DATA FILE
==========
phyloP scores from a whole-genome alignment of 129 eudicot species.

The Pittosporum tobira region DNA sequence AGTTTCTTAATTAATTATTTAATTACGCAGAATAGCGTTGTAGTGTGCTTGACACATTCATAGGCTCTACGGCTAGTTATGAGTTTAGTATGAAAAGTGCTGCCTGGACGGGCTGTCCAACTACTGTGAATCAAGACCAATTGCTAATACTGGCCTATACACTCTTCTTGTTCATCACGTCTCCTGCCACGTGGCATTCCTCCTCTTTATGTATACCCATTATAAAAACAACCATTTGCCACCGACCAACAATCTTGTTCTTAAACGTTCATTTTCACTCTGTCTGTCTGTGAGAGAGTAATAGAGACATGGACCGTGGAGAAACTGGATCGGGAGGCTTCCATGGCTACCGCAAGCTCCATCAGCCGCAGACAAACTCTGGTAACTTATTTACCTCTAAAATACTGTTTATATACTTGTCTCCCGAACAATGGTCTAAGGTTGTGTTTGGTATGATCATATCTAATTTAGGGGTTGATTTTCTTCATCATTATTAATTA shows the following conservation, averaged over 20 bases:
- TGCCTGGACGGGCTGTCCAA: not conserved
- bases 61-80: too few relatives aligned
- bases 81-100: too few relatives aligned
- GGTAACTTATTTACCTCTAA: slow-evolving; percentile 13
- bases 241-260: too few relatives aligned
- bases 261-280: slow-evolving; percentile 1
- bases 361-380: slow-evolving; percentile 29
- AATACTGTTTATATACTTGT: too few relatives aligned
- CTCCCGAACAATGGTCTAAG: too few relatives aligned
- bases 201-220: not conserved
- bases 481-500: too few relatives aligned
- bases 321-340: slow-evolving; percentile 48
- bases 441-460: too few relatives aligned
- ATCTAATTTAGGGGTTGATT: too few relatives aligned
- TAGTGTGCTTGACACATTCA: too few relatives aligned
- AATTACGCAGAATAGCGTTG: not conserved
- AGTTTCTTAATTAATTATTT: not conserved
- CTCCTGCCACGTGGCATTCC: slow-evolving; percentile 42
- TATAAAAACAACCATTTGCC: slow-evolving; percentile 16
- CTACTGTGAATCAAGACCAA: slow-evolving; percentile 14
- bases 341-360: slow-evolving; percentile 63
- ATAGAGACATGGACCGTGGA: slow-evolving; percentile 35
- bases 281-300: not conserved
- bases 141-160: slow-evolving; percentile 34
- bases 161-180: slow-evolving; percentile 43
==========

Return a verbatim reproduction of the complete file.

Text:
phyloP scores from a whole-genome alignment of 129 eudicot species.

The Pittosporum tobira region DNA sequence AGTTTCTTAATTAATTATTTAATTACGCAGAATAGCGTTGTAGTGTGCTTGACACATTCATAGGCTCTACGGCTAGTTATGAGTTTAGTATGAAAAGTGCTGCCTGGACGGGCTGTCCAACTACTGTGAATCAAGACCAATTGCTAATACTGGCCTATACACTCTTCTTGTTCATCACGTCTCCTGCCACGTGGCATTCCTCCTCTTTATGTATACCCATTATAAAAACAACCATTTGCCACCGACCAACAATCTTGTTCTTAAACGTTCATTTTCACTCTGTCTGTCTGTGAGAGAGTAATAGAGACATGGACCGTGGAGAAACTGGATCGGGAGGCTTCCATGGCTACCGCAAGCTCCATCAGCCGCAGACAAACTCTGGTAACTTATTTACCTCTAAAATACTGTTTATATACTTGTCTCCCGAACAATGGTCTAAGGTTGTGTTTGGTATGATCATATCTAATTTAGGGGTTGATTTTCTTCATCATTATTAATTA shows the following conservation, averaged over 20 bases:
- TGCCTGGACGGGCTGTCCAA: not conserved
- bases 61-80: too few relatives aligned
- bases 81-100: too few relatives aligned
- GGTAACTTATTTACCTCTAA: slow-evolving; percentile 13
- bases 241-260: too few relatives aligned
- bases 261-280: slow-evolving; percentile 1
- bases 361-380: slow-evolving; percentile 29
- AATACTGTTTATATACTTGT: too few relatives aligned
- CTCCCGAACAATGGTCTAAG: too few relatives aligned
- bases 201-220: not conserved
- bases 481-500: too few relatives aligned
- bases 321-340: slow-evolving; percentile 48
- bases 441-460: too few relatives aligned
- ATCTAATTTAGGGGTTGATT: too few relatives aligned
- TAGTGTGCTTGACACATTCA: too few relatives aligned
- AATTACGCAGAATAGCGTTG: not conserved
- AGTTTCTTAATTAATTATTT: not conserved
- CTCCTGCCACGTGGCATTCC: slow-evolving; percentile 42
- TATAAAAACAACCATTTGCC: slow-evolving; percentile 16
- CTACTGTGAATCAAGACCAA: slow-evolving; percentile 14
- bases 341-360: slow-evolving; percentile 63
- ATAGAGACATGGACCGTGGA: slow-evolving; percentile 35
- bases 281-300: not conserved
- bases 141-160: slow-evolving; percentile 34
- bases 161-180: slow-evolving; percentile 43